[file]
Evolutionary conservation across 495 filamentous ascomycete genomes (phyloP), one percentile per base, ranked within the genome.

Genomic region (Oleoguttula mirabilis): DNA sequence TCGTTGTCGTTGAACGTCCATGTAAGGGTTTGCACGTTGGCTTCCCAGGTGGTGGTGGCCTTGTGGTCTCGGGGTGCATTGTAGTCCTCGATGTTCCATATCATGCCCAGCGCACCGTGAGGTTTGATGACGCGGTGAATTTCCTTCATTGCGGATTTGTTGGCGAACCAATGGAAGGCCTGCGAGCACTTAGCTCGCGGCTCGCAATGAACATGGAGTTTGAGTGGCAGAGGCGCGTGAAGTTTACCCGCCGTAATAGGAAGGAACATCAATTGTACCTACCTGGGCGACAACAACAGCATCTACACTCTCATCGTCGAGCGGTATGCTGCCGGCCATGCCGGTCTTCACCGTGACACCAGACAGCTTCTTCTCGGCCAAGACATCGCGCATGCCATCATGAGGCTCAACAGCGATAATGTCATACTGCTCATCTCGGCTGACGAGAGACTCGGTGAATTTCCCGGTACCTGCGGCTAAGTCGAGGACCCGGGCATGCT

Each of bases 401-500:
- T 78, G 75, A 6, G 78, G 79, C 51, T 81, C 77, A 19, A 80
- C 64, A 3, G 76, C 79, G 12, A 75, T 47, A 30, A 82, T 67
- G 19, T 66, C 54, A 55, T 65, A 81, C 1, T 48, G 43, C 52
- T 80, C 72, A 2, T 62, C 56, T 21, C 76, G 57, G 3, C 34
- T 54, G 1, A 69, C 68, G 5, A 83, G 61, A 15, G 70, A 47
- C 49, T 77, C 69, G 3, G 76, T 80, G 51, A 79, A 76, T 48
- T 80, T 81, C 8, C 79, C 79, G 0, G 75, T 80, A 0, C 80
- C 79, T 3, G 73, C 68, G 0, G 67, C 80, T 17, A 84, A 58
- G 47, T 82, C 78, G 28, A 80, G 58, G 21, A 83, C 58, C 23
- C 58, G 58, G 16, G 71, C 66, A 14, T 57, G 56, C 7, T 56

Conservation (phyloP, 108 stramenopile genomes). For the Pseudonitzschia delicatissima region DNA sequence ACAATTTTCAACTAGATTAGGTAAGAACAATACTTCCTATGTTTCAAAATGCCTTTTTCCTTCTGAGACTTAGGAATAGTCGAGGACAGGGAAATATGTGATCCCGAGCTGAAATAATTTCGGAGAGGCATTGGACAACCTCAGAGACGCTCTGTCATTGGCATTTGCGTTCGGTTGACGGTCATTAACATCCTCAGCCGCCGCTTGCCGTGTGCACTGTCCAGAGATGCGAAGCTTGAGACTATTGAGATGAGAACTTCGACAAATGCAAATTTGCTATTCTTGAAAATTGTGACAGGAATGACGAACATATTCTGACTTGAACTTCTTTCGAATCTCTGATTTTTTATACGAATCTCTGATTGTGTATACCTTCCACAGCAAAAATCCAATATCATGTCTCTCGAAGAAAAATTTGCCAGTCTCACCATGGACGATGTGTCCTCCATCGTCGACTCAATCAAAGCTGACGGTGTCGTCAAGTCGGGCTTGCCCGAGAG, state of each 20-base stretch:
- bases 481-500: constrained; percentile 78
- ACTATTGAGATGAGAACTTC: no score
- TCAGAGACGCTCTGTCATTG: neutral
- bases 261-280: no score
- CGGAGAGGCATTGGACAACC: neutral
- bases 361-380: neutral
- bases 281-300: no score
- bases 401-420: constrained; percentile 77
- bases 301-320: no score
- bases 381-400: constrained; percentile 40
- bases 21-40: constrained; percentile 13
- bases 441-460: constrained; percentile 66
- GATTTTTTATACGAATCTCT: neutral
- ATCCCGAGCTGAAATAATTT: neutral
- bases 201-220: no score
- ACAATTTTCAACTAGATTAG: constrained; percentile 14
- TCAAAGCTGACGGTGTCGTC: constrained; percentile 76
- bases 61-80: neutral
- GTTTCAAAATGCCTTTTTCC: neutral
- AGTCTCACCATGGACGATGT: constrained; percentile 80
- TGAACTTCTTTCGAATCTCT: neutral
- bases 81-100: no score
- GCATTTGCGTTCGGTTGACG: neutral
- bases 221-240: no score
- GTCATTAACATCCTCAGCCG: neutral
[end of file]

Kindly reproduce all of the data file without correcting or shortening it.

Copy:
Evolutionary conservation across 495 filamentous ascomycete genomes (phyloP), one percentile per base, ranked within the genome.

Genomic region (Oleoguttula mirabilis): DNA sequence TCGTTGTCGTTGAACGTCCATGTAAGGGTTTGCACGTTGGCTTCCCAGGTGGTGGTGGCCTTGTGGTCTCGGGGTGCATTGTAGTCCTCGATGTTCCATATCATGCCCAGCGCACCGTGAGGTTTGATGACGCGGTGAATTTCCTTCATTGCGGATTTGTTGGCGAACCAATGGAAGGCCTGCGAGCACTTAGCTCGCGGCTCGCAATGAACATGGAGTTTGAGTGGCAGAGGCGCGTGAAGTTTACCCGCCGTAATAGGAAGGAACATCAATTGTACCTACCTGGGCGACAACAACAGCATCTACACTCTCATCGTCGAGCGGTATGCTGCCGGCCATGCCGGTCTTCACCGTGACACCAGACAGCTTCTTCTCGGCCAAGACATCGCGCATGCCATCATGAGGCTCAACAGCGATAATGTCATACTGCTCATCTCGGCTGACGAGAGACTCGGTGAATTTCCCGGTACCTGCGGCTAAGTCGAGGACCCGGGCATGCT

Each of bases 401-500:
- T 78, G 75, A 6, G 78, G 79, C 51, T 81, C 77, A 19, A 80
- C 64, A 3, G 76, C 79, G 12, A 75, T 47, A 30, A 82, T 67
- G 19, T 66, C 54, A 55, T 65, A 81, C 1, T 48, G 43, C 52
- T 80, C 72, A 2, T 62, C 56, T 21, C 76, G 57, G 3, C 34
- T 54, G 1, A 69, C 68, G 5, A 83, G 61, A 15, G 70, A 47
- C 49, T 77, C 69, G 3, G 76, T 80, G 51, A 79, A 76, T 48
- T 80, T 81, C 8, C 79, C 79, G 0, G 75, T 80, A 0, C 80
- C 79, T 3, G 73, C 68, G 0, G 67, C 80, T 17, A 84, A 58
- G 47, T 82, C 78, G 28, A 80, G 58, G 21, A 83, C 58, C 23
- C 58, G 58, G 16, G 71, C 66, A 14, T 57, G 56, C 7, T 56

Conservation (phyloP, 108 stramenopile genomes). For the Pseudonitzschia delicatissima region DNA sequence ACAATTTTCAACTAGATTAGGTAAGAACAATACTTCCTATGTTTCAAAATGCCTTTTTCCTTCTGAGACTTAGGAATAGTCGAGGACAGGGAAATATGTGATCCCGAGCTGAAATAATTTCGGAGAGGCATTGGACAACCTCAGAGACGCTCTGTCATTGGCATTTGCGTTCGGTTGACGGTCATTAACATCCTCAGCCGCCGCTTGCCGTGTGCACTGTCCAGAGATGCGAAGCTTGAGACTATTGAGATGAGAACTTCGACAAATGCAAATTTGCTATTCTTGAAAATTGTGACAGGAATGACGAACATATTCTGACTTGAACTTCTTTCGAATCTCTGATTTTTTATACGAATCTCTGATTGTGTATACCTTCCACAGCAAAAATCCAATATCATGTCTCTCGAAGAAAAATTTGCCAGTCTCACCATGGACGATGTGTCCTCCATCGTCGACTCAATCAAAGCTGACGGTGTCGTCAAGTCGGGCTTGCCCGAGAG, state of each 20-base stretch:
- bases 481-500: constrained; percentile 78
- ACTATTGAGATGAGAACTTC: no score
- TCAGAGACGCTCTGTCATTG: neutral
- bases 261-280: no score
- CGGAGAGGCATTGGACAACC: neutral
- bases 361-380: neutral
- bases 281-300: no score
- bases 401-420: constrained; percentile 77
- bases 301-320: no score
- bases 381-400: constrained; percentile 40
- bases 21-40: constrained; percentile 13
- bases 441-460: constrained; percentile 66
- GATTTTTTATACGAATCTCT: neutral
- ATCCCGAGCTGAAATAATTT: neutral
- bases 201-220: no score
- ACAATTTTCAACTAGATTAG: constrained; percentile 14
- TCAAAGCTGACGGTGTCGTC: constrained; percentile 76
- bases 61-80: neutral
- GTTTCAAAATGCCTTTTTCC: neutral
- AGTCTCACCATGGACGATGT: constrained; percentile 80
- TGAACTTCTTTCGAATCTCT: neutral
- bases 81-100: no score
- GCATTTGCGTTCGGTTGACG: neutral
- bases 221-240: no score
- GTCATTAACATCCTCAGCCG: neutral